Acme, Co. Disability, Medical, and Leave of Absence Policy

EMPLOYER will provide all EMPLOYEES up to, but not in excess, of 100 days of disability, medical, and/or for any other such leave of absence that are related to any qualifying illness in accordance with federal disability leave statutes. If after 100 days, EMPLOYEE is unable to return to work at full (100%) health, without any restrictions, EMPLOYER will terminate EMPLOYEE’S employment and allow EMPLOYEE to re-apply for a vacant position upon stabilization of their condition.

Acme’s policy, like the examples cited above, is fatally inflexible for a variety of reasons. First, the policy does not take into account the unique nature of each employee’s disability through an “individualized assessment.” Second, it does not allow an employee to request an accommodation (such as another brief medical leave or other work modifications). Third, the policy effectively terminates an employee with a disability who may be able to return to work with an accommodation or return in a different, but similar, role. Fourth, the policy requires an employee to reapply for a vacant position, instead of being placed in that position.4 To understand why facially neutral non-discriminatory policies may violate the ADA, it is best to understand the underlying law.

Part II: Legal primer

The ADA and its various state equivalents prohibit discrimination based upon an individual’s disabilities.5 Included in this prohibition is the obligation for an employer to engage in an “interactive process” to provide reasonable accommodations to assist with an employee’s known disabilities.6 A reasonable accommodation means, inter alia, making the employer’s facilities readily accessible for an individual with disabilities, providing a restructuring of the job, modifying the employee’s work schedule, reassigning the employee to a vacant position, or providing other equipment or devices that will aid the employee’s return to work.7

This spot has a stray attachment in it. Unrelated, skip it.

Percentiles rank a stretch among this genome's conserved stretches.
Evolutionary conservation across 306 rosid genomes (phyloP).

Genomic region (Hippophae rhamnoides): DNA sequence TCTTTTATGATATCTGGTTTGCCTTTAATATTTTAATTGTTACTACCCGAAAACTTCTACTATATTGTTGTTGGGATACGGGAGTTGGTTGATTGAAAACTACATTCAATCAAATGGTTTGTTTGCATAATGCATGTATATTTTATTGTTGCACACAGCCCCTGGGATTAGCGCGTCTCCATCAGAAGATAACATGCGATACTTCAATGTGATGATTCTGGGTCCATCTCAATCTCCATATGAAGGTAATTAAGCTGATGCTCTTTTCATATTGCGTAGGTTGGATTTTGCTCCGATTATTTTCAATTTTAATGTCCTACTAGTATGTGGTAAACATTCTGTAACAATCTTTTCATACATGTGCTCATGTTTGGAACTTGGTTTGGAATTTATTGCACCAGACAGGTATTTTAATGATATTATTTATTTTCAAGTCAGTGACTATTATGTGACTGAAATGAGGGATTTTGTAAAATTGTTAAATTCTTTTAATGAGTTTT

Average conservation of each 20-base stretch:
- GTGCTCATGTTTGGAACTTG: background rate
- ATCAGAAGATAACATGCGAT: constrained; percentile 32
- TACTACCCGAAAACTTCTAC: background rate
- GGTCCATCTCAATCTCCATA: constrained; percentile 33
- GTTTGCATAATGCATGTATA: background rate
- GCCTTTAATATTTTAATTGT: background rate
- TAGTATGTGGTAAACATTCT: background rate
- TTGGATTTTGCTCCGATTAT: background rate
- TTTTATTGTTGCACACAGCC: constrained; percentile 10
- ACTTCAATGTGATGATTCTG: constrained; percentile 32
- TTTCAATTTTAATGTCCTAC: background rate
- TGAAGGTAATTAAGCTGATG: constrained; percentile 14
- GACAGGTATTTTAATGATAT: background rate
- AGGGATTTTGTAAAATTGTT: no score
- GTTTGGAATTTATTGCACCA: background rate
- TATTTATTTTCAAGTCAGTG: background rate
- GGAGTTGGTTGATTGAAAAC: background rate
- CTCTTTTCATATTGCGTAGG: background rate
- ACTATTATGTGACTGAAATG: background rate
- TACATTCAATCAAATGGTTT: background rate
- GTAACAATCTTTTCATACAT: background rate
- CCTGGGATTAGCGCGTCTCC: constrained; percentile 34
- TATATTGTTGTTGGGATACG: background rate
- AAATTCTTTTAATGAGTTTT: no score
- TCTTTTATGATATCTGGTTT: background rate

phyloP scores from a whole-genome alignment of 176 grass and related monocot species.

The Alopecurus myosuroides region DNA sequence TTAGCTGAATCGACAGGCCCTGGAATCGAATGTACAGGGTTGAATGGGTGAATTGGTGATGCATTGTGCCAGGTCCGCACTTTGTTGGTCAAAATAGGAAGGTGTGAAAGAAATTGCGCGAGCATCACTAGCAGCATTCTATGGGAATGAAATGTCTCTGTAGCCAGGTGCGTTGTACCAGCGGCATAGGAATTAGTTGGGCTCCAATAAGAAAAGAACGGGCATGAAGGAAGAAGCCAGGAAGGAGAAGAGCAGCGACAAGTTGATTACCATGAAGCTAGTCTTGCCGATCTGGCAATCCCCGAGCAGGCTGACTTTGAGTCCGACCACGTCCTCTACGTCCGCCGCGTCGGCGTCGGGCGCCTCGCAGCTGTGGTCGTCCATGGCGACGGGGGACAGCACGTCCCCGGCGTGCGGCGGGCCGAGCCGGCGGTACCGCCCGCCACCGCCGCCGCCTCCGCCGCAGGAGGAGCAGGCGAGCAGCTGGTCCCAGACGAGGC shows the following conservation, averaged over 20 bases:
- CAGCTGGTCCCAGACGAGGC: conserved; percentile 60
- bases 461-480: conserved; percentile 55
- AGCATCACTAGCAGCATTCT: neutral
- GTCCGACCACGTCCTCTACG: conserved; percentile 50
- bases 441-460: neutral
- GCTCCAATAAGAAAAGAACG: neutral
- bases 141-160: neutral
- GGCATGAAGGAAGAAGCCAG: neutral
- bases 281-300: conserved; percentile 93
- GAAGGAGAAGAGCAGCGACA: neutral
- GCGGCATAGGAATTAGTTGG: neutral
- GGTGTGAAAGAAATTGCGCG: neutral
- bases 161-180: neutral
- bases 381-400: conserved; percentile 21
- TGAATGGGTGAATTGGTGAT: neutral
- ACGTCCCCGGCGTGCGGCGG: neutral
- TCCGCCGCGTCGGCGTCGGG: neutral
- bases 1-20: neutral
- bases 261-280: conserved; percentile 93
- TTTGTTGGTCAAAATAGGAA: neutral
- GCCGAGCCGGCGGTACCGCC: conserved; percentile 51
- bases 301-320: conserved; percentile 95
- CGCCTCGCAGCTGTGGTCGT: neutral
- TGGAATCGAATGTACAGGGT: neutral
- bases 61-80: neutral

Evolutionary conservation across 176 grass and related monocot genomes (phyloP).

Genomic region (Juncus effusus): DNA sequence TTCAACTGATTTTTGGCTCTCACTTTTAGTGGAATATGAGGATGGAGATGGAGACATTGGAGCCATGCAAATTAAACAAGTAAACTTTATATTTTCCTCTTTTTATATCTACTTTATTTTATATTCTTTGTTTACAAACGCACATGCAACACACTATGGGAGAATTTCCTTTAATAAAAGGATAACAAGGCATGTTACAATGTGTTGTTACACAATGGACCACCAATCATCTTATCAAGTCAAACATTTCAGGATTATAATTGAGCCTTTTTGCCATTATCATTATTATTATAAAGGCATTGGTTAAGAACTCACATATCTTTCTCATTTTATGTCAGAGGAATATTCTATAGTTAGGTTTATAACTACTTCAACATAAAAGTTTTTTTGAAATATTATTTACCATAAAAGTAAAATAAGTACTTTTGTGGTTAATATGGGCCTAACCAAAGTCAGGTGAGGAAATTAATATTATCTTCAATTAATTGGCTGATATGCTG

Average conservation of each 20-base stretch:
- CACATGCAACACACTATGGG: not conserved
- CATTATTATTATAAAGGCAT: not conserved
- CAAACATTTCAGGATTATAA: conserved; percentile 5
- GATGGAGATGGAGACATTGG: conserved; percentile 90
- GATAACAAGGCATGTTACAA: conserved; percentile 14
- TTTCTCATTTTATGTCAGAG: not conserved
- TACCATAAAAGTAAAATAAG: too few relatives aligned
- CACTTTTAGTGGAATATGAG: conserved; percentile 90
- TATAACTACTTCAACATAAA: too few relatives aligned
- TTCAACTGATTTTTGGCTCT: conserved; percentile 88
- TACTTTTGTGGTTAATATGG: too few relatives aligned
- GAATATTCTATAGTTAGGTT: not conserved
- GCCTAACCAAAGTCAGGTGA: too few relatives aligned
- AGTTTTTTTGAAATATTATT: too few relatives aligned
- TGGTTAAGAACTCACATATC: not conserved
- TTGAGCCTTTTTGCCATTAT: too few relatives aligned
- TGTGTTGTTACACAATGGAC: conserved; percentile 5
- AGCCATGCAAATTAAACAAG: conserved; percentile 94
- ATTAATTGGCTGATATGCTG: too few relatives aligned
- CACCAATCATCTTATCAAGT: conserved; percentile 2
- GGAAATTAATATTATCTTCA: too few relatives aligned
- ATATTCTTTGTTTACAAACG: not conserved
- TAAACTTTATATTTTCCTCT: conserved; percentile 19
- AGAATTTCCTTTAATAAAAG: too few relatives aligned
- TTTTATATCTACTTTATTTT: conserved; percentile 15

Under the ADA, discrimination includes “using qualification standards, employment tests, or other selection criteria that screen out or tend to screen out an individual with a disability or a class of individuals with disabilities...”8 This definition includes “utilizing standards, criteria, or other methods of administration that have the effect of discrimination on the basis of disability.”9 This is where many inflexible leave policy claims derive from and get their teeth. The EEOC summed it up perfectly when it stated (in reference to inflexible policies):

The ADA requires that employers make exceptions to their policies, including leave policies, in order to provide a reasonable accommodation. Although employers are allowed to have leave policies that establish the maximum amount of leave an employer will provide or permit, they may have to grant leave beyond this amount as a reasonable accommodation to employees who require it because of a disability, unless the employer can show that doing so will cause an undue hardship.10